A battle of the giants in the Route du Rhum

14 Nov

Francis Joyon celebrates his Route du Rhum win in Guadeloupe


It was a battle of the giants right up until the last few miles of a rough and wet Atlantic crossing as François Gabart on his Ultime trimaran Macif fought off a last minute challenge from Francis Joyon on his Ultime trimaran IDEC Sport. In the end it was Joyon who prevailed after a cat and mouse crossing where IDEC was always behind, but close enough and ready to pounce at any time. And he pounced just as Gabart fell into a wind shadow on the leeward side of Guadeloupe and took a line honors victory and setting a new course record. In the end it was local knowledge, a little luck and a nod from the karma gods that got the legendary Joyon his win. 

Francis Joyon owns a cruising boat which he keeps in Martinique and he is very familiar with this stretch of the Caribbean and well aware of the long wind shadows that these volcanic islands throw. Gabart, while wily and smart, underestimated the reach of the wind shadow and fell into a windless zone. After a week where his boat speed barely dropped below 20 knots he found himself sailing at less than one knot and was unable to fend off a challenge as IDEC Sport did an end run around him.  In the clammy Caribbean heat Joyon glided across the finish line at 23:21.47 local time (03:21.47 UTC) to pip Gabart on Macif by just seven minutes and eight seconds. It was a thrilling finish to a dramatic race.

François Gabart faces the media after finishing second

In a fleet of six Ultimes sailed by some of France’s highest profile most successful skippers, Joyon was considered very much the outsider. His boat is three tons heavier than Gabart’s newer foil-assisted Macif but his lifetime of ocean racing and record-setting experience was a perfect combination for his 103-foot trimaran, the same boat in which he and five crew set the current 40-day, non-stop, round-the-world record in 2017. Gabart, by the way, holds the record for the fastest single-handed circumnavigation at around 42 days. With his win in Guadeloupe Joyon takes the course record away from another legendary French sailor Loïck Peyron. Peyron won the race four years ago after deciding at the last minute to skipper the Ultime trimaran, Banque Populaire. Joyon’s time of 7 days, 14 minutes and 21 seconds shaves just under an hour off Peyron’s record time.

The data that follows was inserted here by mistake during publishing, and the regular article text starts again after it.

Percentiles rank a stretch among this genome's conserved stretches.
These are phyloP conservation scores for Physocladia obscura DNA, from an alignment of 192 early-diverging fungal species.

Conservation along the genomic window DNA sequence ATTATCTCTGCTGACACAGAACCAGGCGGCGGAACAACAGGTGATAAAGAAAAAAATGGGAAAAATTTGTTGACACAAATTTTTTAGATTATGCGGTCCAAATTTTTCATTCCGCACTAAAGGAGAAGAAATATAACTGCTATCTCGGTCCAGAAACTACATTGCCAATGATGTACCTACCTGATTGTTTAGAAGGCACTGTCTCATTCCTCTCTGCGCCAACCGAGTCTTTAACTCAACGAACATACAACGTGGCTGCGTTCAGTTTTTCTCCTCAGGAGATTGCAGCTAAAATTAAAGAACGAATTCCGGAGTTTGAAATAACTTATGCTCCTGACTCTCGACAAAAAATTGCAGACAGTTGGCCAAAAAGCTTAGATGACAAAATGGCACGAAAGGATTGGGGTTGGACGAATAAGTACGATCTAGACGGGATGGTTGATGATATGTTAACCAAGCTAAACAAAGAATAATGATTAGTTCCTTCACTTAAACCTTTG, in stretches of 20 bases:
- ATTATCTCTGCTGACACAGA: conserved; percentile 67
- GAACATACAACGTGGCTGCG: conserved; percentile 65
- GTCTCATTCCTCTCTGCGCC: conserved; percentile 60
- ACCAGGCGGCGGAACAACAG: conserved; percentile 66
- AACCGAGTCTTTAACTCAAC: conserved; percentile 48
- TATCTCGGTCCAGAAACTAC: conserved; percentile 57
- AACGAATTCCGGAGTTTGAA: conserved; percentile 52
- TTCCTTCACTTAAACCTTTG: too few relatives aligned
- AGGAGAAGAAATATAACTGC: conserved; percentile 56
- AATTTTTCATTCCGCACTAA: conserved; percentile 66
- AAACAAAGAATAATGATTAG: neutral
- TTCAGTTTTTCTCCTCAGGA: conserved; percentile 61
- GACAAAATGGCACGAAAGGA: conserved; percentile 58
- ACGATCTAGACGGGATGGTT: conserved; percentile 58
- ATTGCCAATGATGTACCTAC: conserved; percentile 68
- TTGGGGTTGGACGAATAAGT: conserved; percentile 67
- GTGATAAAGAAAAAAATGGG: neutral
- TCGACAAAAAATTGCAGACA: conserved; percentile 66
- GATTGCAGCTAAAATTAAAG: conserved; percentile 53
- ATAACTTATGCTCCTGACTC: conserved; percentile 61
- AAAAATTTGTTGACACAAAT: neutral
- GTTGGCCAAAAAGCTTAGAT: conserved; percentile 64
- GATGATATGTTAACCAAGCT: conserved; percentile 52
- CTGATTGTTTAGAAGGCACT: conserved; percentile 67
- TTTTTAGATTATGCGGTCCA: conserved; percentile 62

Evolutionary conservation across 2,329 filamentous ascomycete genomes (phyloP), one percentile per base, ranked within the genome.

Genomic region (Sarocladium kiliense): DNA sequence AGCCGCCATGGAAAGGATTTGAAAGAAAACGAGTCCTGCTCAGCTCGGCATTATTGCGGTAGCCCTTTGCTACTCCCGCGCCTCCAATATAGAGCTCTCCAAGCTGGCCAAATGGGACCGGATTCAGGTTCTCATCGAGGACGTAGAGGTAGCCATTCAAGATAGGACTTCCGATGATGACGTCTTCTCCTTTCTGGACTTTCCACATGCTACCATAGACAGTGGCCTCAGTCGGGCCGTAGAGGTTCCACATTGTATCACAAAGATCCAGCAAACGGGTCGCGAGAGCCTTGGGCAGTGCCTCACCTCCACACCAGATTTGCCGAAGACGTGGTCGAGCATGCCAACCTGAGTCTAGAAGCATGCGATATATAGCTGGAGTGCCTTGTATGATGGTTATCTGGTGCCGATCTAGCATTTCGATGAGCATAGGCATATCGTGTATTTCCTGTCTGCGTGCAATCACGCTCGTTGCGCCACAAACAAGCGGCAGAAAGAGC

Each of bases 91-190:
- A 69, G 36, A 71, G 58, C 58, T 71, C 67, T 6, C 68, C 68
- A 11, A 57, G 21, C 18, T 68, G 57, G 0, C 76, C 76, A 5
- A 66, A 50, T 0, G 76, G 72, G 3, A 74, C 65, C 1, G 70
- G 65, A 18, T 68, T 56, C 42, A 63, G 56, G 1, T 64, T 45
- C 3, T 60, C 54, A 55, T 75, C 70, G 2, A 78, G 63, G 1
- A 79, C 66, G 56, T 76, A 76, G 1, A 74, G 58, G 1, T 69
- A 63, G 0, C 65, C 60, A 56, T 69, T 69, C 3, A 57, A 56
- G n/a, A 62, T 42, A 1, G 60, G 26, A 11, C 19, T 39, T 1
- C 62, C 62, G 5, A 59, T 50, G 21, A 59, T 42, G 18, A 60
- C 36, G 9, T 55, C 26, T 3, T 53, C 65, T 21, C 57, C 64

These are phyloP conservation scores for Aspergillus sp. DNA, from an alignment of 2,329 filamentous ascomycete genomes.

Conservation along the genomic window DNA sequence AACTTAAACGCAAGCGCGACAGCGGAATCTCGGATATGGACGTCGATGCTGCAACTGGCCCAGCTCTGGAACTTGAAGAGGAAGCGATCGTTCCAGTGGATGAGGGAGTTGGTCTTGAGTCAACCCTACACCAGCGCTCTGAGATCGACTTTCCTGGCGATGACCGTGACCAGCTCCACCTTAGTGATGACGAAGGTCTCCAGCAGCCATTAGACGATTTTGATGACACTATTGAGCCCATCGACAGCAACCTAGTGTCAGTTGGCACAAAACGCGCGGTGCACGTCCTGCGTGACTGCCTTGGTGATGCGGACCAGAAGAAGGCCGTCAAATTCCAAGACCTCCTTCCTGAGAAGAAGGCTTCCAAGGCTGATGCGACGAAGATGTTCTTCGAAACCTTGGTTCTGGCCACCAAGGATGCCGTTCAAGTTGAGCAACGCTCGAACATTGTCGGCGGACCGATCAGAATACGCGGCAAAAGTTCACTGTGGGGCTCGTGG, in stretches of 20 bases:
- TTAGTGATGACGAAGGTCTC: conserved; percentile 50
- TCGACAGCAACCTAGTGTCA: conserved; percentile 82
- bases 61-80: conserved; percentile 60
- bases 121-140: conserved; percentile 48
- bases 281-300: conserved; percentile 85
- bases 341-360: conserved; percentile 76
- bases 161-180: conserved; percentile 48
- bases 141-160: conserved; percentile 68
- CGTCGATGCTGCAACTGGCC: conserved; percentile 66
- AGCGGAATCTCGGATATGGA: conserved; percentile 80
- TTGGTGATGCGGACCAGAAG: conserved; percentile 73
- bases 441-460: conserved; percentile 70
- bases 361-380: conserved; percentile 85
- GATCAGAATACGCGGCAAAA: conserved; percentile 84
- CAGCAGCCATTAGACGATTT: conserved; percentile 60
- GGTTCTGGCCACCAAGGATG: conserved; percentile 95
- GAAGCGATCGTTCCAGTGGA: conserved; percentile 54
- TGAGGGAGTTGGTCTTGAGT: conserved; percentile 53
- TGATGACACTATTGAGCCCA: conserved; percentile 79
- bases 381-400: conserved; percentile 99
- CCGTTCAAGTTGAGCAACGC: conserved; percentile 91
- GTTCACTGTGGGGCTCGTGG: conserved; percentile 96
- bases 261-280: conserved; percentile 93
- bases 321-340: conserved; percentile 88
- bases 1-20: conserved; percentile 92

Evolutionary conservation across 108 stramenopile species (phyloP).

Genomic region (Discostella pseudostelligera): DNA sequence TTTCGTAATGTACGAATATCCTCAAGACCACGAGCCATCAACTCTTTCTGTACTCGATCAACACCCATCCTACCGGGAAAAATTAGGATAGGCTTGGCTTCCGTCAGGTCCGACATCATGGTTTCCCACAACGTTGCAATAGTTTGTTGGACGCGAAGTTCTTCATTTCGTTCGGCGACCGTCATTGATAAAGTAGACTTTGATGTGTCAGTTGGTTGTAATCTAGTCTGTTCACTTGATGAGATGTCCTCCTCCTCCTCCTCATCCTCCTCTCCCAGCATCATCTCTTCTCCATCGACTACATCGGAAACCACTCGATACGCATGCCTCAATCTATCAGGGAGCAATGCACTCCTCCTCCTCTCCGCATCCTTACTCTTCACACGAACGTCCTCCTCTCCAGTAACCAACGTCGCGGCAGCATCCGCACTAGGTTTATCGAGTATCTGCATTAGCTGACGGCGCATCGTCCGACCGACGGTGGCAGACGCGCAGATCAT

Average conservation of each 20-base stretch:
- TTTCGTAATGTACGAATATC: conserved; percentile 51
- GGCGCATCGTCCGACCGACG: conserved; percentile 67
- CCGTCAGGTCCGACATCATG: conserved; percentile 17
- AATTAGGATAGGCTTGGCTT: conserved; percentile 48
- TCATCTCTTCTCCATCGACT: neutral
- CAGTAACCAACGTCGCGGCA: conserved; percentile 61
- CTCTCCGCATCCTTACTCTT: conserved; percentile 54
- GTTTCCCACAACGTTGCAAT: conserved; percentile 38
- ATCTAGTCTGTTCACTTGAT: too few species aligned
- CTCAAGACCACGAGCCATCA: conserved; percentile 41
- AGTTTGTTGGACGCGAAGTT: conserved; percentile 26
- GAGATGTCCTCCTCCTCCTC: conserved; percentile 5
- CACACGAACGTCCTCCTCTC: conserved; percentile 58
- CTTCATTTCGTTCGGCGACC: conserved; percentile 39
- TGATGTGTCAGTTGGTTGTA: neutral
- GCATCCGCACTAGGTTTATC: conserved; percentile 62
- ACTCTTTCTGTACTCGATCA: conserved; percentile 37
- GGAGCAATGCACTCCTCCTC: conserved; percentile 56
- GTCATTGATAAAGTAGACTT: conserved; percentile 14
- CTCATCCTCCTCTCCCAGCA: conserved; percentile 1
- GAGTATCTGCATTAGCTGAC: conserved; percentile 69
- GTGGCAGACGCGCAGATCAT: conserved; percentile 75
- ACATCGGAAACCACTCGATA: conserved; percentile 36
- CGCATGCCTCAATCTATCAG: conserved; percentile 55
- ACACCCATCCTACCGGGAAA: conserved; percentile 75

The two rivals discuss the race

Further back on the racecourse British sailor Alex Thomson aboard Hugo Boss consolidated his lead in the IMOCA 60 fleet. After taking a well reasoned flyer soon after the start that propelled him into the lead, Thomson found himself well to the north and west of his competitors but closer to the finish to put him in first place.  Like a seasoned dinghy sailor Alex knew that he was out on a limb and needed to put himself between his closest competitor and the finish line, in other words he needed to ‘cover’ them and that’s exactly what he did. He rocketed south and once on the same latitude as his closest rival, Paul Mielhat on SMA, he gybed and was in a perfect position to fend off any challenge. As of this morning Thomson holds a healthy 190 miles lead over Mielhat.

Hugo Boss with skipper Alex Thomson

Further back in the fleet there was a mid-ocean collision between Sébastien Destremau and Ari Huusela. Huusela was sailing on a westerly course while Déstremau was heading south in search of stronger tradewinds when the collision happened in the early hours of the morning. Both boats were running on auto-pilot and neither skipper was keeping a good lookout. Fortunately there was only minor damage. Destremau has damage to his bowsprit and according to race management Huusela has some minor hull damage. A good lesson there; despite the size of the Atlantic there is a lot out there to hit including, in this case, a fellow competitor.

The trade wind section of the Route du Rhum is often thought to be the easy part, but this morning came the news that one of the most experienced and successful skippers in this race has capsized in a violent squall about 1,000 nautical miles east of Guadeloupe. The Multi50 skipper Lalou Roucayrol, who is sailing his fourth Route du Rhum, was caught out by a sudden and violent spike in the easterly wind and was unable to prevent the boat flipping over. Fortunately he is safe and well inside the main hull of his boat and was able to alert both his shore team and the race director and a rescue plan is underway. 

Multi50 skipper Lalou Roucayrol

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Brian Hancock – Owner Great Circle Sails


This article was syndicated from Great Circle Sails Blog

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